Wildlife Disease and Zoonotics


Date of this Version



Published in CAST Commentary QTA2006-1 January 2006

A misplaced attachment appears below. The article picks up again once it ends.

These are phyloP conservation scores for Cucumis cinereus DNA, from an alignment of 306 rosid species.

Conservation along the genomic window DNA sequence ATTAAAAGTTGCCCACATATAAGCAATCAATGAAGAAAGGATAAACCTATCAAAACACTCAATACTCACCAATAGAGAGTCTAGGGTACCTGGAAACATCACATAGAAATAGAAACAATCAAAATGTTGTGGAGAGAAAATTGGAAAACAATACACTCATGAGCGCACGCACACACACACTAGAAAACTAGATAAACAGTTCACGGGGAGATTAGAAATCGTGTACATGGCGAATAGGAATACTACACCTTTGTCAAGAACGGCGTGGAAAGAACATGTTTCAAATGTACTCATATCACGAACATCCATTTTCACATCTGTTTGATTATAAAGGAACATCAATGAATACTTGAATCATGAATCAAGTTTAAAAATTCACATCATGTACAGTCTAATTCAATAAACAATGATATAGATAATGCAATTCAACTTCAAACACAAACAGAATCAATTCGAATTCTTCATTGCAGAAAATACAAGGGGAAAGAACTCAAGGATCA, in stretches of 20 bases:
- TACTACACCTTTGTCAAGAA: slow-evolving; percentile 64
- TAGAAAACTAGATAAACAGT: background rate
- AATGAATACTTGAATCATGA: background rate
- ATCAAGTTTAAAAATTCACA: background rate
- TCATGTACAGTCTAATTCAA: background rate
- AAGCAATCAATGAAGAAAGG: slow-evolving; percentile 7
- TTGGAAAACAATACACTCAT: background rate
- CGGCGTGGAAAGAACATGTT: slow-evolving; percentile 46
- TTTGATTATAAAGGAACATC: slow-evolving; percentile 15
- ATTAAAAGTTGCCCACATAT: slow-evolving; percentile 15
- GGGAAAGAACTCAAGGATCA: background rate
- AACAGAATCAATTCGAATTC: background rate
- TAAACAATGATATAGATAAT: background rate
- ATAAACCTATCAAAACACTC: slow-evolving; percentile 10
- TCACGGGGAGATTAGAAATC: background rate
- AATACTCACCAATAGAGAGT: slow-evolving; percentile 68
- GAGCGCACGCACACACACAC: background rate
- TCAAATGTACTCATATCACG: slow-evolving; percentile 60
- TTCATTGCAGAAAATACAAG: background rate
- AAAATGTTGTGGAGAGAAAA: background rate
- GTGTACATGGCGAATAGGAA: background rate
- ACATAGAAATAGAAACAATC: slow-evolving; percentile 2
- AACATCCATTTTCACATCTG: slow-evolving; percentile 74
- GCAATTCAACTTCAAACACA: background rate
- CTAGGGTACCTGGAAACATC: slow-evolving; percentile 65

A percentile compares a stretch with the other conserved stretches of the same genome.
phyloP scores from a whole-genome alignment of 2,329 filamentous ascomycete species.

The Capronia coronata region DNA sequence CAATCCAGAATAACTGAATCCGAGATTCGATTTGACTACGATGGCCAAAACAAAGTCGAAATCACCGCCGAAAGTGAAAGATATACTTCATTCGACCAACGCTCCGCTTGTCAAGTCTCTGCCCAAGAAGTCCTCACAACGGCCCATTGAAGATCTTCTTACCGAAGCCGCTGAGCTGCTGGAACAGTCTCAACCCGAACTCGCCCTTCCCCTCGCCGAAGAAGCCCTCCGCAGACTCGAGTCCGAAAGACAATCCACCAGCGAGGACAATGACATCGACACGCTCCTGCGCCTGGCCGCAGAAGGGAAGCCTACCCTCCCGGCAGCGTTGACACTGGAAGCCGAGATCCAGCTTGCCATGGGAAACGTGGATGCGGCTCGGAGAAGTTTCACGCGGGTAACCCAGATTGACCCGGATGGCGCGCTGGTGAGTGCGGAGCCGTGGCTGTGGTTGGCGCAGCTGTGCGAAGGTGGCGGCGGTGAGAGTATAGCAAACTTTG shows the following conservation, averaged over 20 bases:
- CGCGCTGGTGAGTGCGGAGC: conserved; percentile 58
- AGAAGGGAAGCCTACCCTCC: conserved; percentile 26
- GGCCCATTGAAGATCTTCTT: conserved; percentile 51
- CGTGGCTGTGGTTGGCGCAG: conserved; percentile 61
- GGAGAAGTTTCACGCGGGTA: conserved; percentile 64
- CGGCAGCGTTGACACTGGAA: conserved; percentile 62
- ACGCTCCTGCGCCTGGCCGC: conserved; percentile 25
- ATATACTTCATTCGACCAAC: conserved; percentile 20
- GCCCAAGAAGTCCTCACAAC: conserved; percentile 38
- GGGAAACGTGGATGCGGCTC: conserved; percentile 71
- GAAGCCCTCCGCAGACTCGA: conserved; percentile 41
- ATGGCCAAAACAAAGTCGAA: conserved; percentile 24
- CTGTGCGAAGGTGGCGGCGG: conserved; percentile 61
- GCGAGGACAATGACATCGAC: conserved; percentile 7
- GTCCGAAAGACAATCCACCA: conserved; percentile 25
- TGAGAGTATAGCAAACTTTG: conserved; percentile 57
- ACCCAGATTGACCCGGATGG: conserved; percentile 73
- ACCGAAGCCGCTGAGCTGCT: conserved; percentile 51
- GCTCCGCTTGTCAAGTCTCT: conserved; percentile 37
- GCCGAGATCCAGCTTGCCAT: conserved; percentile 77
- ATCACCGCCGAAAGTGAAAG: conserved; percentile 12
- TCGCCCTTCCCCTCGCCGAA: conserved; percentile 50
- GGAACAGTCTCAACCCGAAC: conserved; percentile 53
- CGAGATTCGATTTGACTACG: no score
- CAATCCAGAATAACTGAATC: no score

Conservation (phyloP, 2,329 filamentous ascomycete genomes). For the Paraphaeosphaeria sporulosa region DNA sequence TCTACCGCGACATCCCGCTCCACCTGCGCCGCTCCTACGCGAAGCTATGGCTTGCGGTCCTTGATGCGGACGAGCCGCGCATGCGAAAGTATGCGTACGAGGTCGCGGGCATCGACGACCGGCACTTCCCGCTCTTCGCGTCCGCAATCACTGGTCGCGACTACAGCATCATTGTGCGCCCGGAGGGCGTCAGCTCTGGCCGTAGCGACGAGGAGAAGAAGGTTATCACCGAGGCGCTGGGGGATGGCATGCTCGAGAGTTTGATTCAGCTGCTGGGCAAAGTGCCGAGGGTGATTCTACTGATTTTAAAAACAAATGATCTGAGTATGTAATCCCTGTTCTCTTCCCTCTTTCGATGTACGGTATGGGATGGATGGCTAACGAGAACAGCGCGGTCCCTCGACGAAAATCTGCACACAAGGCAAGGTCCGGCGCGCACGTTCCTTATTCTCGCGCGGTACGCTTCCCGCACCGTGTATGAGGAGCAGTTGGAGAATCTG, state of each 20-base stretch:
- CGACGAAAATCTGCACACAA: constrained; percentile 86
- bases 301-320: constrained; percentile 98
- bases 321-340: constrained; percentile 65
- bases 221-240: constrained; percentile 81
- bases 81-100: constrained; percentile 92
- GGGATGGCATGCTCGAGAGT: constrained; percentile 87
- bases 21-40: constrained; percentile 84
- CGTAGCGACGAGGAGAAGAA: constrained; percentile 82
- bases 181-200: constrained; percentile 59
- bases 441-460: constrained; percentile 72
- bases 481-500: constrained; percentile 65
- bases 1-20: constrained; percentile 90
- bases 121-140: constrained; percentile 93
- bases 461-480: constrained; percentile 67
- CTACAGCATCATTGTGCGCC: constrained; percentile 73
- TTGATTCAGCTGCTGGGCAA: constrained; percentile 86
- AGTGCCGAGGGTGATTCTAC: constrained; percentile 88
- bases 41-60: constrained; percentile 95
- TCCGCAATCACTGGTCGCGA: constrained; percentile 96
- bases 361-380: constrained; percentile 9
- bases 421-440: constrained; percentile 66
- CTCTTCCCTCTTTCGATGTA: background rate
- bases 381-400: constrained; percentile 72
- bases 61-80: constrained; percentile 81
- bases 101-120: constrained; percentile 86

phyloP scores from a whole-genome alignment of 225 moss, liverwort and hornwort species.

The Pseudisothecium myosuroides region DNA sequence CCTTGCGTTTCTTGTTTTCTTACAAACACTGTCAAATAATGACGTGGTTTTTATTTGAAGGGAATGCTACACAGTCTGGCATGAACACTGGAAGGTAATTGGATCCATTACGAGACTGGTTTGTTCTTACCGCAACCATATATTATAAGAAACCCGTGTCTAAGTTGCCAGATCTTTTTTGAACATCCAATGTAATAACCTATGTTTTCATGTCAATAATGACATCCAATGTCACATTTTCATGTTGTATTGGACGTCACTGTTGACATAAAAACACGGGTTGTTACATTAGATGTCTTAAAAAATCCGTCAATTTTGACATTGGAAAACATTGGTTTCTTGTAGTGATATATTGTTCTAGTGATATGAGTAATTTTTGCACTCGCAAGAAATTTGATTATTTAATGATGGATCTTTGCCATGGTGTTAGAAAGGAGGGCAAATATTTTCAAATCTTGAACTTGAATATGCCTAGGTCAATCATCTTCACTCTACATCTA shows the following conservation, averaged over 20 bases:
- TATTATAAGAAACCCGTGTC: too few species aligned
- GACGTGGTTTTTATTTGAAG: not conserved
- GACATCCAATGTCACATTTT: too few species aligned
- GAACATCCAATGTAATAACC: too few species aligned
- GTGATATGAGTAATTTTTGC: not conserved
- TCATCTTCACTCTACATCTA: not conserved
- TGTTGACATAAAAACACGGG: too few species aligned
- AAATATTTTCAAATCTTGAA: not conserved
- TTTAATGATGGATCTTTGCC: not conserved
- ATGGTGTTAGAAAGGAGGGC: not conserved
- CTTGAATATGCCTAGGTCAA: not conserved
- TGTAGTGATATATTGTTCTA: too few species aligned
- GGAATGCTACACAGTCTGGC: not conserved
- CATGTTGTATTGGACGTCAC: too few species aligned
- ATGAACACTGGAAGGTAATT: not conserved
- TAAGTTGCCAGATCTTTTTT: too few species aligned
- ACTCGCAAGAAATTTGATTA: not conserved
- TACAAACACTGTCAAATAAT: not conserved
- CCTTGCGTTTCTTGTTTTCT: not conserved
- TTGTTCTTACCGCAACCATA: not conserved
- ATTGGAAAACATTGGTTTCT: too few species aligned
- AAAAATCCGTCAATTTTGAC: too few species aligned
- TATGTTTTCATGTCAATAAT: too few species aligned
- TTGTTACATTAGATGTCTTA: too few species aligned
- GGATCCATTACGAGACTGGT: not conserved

The likelihood that the next human influenza pandemic virus will emerge from the Asian strain of the H5N1 high pathogenic bird influenza virus that is causing widespread outbreaks in Eurasia remains unknown. (See Glossary for italicized terms.) Because these bird influenza outbreaks remain primarily an animal disease, there is hope that a human pandemic can be prevented. Eradication of the H5N1 high pathogenic bird influenza virus needs to occur at the farm level in the countries where it is currently circulating. Funding of prevention, surveillance, and eradication efforts in the countries where outbreaks are occurring or in at-risk countries will provide tools needed to facilitate the eradication process of this virus where it is detected and will prevent further spread and subsequent economic loss. Most importantly, stopping the spread of this virus will decrease the opportunity for the virus to emerge as the next human pandemic influenza virus. Every new poultry infection, and subsequent human exposure, gives the virus an opportunity to adapt directly to humans or to exchange genetic material with other influenza viruses, including human influenza subtypes; either event increases the chances that the bird influenza will become a significant human disease.